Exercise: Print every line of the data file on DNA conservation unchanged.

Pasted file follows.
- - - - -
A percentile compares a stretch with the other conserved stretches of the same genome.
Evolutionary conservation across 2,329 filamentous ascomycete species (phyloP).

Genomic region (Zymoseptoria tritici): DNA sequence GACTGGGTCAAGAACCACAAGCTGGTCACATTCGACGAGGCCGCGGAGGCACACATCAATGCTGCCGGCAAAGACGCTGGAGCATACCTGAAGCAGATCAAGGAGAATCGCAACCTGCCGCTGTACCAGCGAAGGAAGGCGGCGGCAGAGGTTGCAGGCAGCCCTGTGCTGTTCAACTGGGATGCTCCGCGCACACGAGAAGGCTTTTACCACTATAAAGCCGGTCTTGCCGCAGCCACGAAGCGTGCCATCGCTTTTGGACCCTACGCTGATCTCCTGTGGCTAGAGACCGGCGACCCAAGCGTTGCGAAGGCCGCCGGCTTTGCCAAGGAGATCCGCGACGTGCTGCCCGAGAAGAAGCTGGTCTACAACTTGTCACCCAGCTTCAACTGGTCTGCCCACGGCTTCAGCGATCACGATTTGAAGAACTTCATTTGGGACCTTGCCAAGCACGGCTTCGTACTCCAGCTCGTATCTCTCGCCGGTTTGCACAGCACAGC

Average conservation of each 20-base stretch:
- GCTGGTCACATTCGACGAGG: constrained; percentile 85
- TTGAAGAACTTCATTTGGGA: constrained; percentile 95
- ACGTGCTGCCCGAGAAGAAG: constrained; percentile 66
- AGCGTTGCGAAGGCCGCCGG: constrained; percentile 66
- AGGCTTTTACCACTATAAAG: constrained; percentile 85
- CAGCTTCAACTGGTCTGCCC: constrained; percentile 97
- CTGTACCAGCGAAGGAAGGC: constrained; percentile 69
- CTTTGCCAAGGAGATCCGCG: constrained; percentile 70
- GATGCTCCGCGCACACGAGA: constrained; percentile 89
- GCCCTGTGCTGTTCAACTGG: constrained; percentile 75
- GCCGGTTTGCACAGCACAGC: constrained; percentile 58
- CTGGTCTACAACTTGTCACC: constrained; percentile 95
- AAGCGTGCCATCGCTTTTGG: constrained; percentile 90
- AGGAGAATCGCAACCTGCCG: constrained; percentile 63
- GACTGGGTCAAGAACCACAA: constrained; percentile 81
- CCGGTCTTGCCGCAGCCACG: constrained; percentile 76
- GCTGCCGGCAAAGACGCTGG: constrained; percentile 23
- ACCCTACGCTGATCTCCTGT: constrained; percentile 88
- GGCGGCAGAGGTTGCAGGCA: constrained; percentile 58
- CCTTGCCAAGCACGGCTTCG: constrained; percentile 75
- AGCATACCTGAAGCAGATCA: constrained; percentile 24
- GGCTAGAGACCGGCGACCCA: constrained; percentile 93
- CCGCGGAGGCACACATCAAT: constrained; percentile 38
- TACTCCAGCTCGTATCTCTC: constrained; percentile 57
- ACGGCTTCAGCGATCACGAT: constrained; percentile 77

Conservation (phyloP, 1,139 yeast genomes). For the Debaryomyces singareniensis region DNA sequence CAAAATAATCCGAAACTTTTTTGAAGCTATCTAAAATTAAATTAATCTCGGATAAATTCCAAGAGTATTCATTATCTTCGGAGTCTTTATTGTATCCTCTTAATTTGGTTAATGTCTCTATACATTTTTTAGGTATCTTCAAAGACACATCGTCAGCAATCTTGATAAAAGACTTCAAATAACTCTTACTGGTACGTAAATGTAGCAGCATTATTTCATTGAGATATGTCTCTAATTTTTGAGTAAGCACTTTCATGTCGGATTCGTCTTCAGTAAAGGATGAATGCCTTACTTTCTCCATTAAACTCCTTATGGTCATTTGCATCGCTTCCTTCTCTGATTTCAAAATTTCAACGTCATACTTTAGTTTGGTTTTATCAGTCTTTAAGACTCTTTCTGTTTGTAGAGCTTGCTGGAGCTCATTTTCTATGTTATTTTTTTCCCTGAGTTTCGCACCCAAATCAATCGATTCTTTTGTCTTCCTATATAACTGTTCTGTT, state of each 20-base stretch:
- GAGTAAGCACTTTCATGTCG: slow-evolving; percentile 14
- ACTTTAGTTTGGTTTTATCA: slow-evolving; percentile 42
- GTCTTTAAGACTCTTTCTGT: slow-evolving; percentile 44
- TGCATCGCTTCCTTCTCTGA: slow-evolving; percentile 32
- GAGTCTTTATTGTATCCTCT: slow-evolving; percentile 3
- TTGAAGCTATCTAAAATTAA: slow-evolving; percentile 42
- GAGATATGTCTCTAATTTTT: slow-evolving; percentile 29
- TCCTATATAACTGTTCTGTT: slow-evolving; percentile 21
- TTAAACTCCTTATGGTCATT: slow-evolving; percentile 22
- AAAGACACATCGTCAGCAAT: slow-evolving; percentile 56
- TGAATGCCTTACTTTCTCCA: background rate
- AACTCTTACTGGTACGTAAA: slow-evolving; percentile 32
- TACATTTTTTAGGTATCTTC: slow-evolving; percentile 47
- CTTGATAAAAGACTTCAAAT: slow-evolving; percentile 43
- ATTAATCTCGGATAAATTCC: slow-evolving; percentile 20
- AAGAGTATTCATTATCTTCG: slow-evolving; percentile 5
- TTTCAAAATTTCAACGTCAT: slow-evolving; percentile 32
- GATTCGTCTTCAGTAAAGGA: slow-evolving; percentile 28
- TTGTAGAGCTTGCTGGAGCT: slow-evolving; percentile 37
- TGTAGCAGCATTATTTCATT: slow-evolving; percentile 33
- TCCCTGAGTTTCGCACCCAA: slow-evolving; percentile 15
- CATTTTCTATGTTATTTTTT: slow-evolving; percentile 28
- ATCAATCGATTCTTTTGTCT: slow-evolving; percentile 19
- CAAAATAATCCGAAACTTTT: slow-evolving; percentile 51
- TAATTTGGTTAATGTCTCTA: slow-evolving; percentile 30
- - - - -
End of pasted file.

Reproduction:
A percentile compares a stretch with the other conserved stretches of the same genome.
Evolutionary conservation across 2,329 filamentous ascomycete species (phyloP).

Genomic region (Zymoseptoria tritici): DNA sequence GACTGGGTCAAGAACCACAAGCTGGTCACATTCGACGAGGCCGCGGAGGCACACATCAATGCTGCCGGCAAAGACGCTGGAGCATACCTGAAGCAGATCAAGGAGAATCGCAACCTGCCGCTGTACCAGCGAAGGAAGGCGGCGGCAGAGGTTGCAGGCAGCCCTGTGCTGTTCAACTGGGATGCTCCGCGCACACGAGAAGGCTTTTACCACTATAAAGCCGGTCTTGCCGCAGCCACGAAGCGTGCCATCGCTTTTGGACCCTACGCTGATCTCCTGTGGCTAGAGACCGGCGACCCAAGCGTTGCGAAGGCCGCCGGCTTTGCCAAGGAGATCCGCGACGTGCTGCCCGAGAAGAAGCTGGTCTACAACTTGTCACCCAGCTTCAACTGGTCTGCCCACGGCTTCAGCGATCACGATTTGAAGAACTTCATTTGGGACCTTGCCAAGCACGGCTTCGTACTCCAGCTCGTATCTCTCGCCGGTTTGCACAGCACAGC

Average conservation of each 20-base stretch:
- GCTGGTCACATTCGACGAGG: constrained; percentile 85
- TTGAAGAACTTCATTTGGGA: constrained; percentile 95
- ACGTGCTGCCCGAGAAGAAG: constrained; percentile 66
- AGCGTTGCGAAGGCCGCCGG: constrained; percentile 66
- AGGCTTTTACCACTATAAAG: constrained; percentile 85
- CAGCTTCAACTGGTCTGCCC: constrained; percentile 97
- CTGTACCAGCGAAGGAAGGC: constrained; percentile 69
- CTTTGCCAAGGAGATCCGCG: constrained; percentile 70
- GATGCTCCGCGCACACGAGA: constrained; percentile 89
- GCCCTGTGCTGTTCAACTGG: constrained; percentile 75
- GCCGGTTTGCACAGCACAGC: constrained; percentile 58
- CTGGTCTACAACTTGTCACC: constrained; percentile 95
- AAGCGTGCCATCGCTTTTGG: constrained; percentile 90
- AGGAGAATCGCAACCTGCCG: constrained; percentile 63
- GACTGGGTCAAGAACCACAA: constrained; percentile 81
- CCGGTCTTGCCGCAGCCACG: constrained; percentile 76
- GCTGCCGGCAAAGACGCTGG: constrained; percentile 23
- ACCCTACGCTGATCTCCTGT: constrained; percentile 88
- GGCGGCAGAGGTTGCAGGCA: constrained; percentile 58
- CCTTGCCAAGCACGGCTTCG: constrained; percentile 75
- AGCATACCTGAAGCAGATCA: constrained; percentile 24
- GGCTAGAGACCGGCGACCCA: constrained; percentile 93
- CCGCGGAGGCACACATCAAT: constrained; percentile 38
- TACTCCAGCTCGTATCTCTC: constrained; percentile 57
- ACGGCTTCAGCGATCACGAT: constrained; percentile 77

Conservation (phyloP, 1,139 yeast genomes). For the Debaryomyces singareniensis region DNA sequence CAAAATAATCCGAAACTTTTTTGAAGCTATCTAAAATTAAATTAATCTCGGATAAATTCCAAGAGTATTCATTATCTTCGGAGTCTTTATTGTATCCTCTTAATTTGGTTAATGTCTCTATACATTTTTTAGGTATCTTCAAAGACACATCGTCAGCAATCTTGATAAAAGACTTCAAATAACTCTTACTGGTACGTAAATGTAGCAGCATTATTTCATTGAGATATGTCTCTAATTTTTGAGTAAGCACTTTCATGTCGGATTCGTCTTCAGTAAAGGATGAATGCCTTACTTTCTCCATTAAACTCCTTATGGTCATTTGCATCGCTTCCTTCTCTGATTTCAAAATTTCAACGTCATACTTTAGTTTGGTTTTATCAGTCTTTAAGACTCTTTCTGTTTGTAGAGCTTGCTGGAGCTCATTTTCTATGTTATTTTTTTCCCTGAGTTTCGCACCCAAATCAATCGATTCTTTTGTCTTCCTATATAACTGTTCTGTT, state of each 20-base stretch:
- GAGTAAGCACTTTCATGTCG: slow-evolving; percentile 14
- ACTTTAGTTTGGTTTTATCA: slow-evolving; percentile 42
- GTCTTTAAGACTCTTTCTGT: slow-evolving; percentile 44
- TGCATCGCTTCCTTCTCTGA: slow-evolving; percentile 32
- GAGTCTTTATTGTATCCTCT: slow-evolving; percentile 3
- TTGAAGCTATCTAAAATTAA: slow-evolving; percentile 42
- GAGATATGTCTCTAATTTTT: slow-evolving; percentile 29
- TCCTATATAACTGTTCTGTT: slow-evolving; percentile 21
- TTAAACTCCTTATGGTCATT: slow-evolving; percentile 22
- AAAGACACATCGTCAGCAAT: slow-evolving; percentile 56
- TGAATGCCTTACTTTCTCCA: background rate
- AACTCTTACTGGTACGTAAA: slow-evolving; percentile 32
- TACATTTTTTAGGTATCTTC: slow-evolving; percentile 47
- CTTGATAAAAGACTTCAAAT: slow-evolving; percentile 43
- ATTAATCTCGGATAAATTCC: slow-evolving; percentile 20
- AAGAGTATTCATTATCTTCG: slow-evolving; percentile 5
- TTTCAAAATTTCAACGTCAT: slow-evolving; percentile 32
- GATTCGTCTTCAGTAAAGGA: slow-evolving; percentile 28
- TTGTAGAGCTTGCTGGAGCT: slow-evolving; percentile 37
- TGTAGCAGCATTATTTCATT: slow-evolving; percentile 33
- TCCCTGAGTTTCGCACCCAA: slow-evolving; percentile 15
- CATTTTCTATGTTATTTTTT: slow-evolving; percentile 28
- ATCAATCGATTCTTTTGTCT: slow-evolving; percentile 19
- CAAAATAATCCGAAACTTTT: slow-evolving; percentile 51
- TAATTTGGTTAATGTCTCTA: slow-evolving; percentile 30